The point is, I don't negate wacky ideas simply because they're wacky (unless it's a guy telling me they're the most awesome man that ever existed, then I'll have to put it aside--1. because I can't stand egotistical men, 2. I'm married and could care less, unless it's my husband and 3. they should be acting like puffed up birds to a girl who's interested in them romantically, not wasting their time on me. But you never know when that egotism will make an appearance in a story--whether it be my own story or someone else's).

You never know if it might make a great story line, or just a thought to crack you up when you're on a sugar rush.

Living your genre is letting your brain/imagination run wild with possibilities. If you're a writer, it's about sitting there thinking "What if this happened, and this...and what if this person was this or that?"

I have a friend who generally doesn't like to be asked "what if" questions. He says they're usually made up of things that wouldn't really happen. That's fine for him. He's one of those logical, practical types (although he does love a lot of great fiction...)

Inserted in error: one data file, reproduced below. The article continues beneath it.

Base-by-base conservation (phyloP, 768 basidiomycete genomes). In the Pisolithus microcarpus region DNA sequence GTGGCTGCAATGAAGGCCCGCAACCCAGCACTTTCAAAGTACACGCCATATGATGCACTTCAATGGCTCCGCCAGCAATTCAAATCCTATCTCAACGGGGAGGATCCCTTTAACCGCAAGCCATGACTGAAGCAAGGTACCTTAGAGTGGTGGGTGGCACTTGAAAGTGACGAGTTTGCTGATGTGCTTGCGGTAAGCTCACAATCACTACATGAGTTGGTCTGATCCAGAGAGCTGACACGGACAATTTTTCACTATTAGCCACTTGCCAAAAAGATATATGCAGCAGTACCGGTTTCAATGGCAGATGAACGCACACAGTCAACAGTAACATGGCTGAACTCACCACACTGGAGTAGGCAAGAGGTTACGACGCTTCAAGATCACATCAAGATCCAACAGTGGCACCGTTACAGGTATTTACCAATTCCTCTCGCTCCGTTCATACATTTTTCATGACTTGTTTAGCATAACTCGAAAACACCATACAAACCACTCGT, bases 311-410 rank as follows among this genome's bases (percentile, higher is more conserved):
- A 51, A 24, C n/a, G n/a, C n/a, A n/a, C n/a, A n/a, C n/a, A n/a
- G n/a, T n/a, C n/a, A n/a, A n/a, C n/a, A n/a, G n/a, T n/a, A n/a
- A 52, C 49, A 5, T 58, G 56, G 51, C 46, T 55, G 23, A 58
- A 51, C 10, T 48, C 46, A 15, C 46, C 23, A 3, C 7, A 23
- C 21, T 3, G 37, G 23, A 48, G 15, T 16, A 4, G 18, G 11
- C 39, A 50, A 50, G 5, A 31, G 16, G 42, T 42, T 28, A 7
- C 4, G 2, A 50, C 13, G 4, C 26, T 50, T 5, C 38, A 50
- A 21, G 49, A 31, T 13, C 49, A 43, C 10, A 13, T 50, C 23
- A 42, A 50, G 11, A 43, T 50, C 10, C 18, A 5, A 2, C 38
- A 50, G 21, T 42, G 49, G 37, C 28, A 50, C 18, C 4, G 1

For a writer, a "what if" question is often the beginning of a ride through another world...the world of his or her novel (or book proposal, if you're doing nonficition).

A writer has to think in "what if" at least sometimes. Can imagine if Tolkein or C.S. Lewis never sat there and let their imaginations answer the "What if" question? Would we even have The Lord Of The Rings or The Hobbit or any of the Narnia books?

How about if Anne Rice never sat there contemplating what her characters would be like. Would Interview With A Vampire have the same impact if she had just said: "So and so interviewed thus and so vampire, but we know vampires don't actually exist, so the point is moot." Huh? Then what would be the point of the novel?

Just imagine if J.K. Rowling never penned Harry Potter. The world wouldn't have met Hogwart's Castle through her style.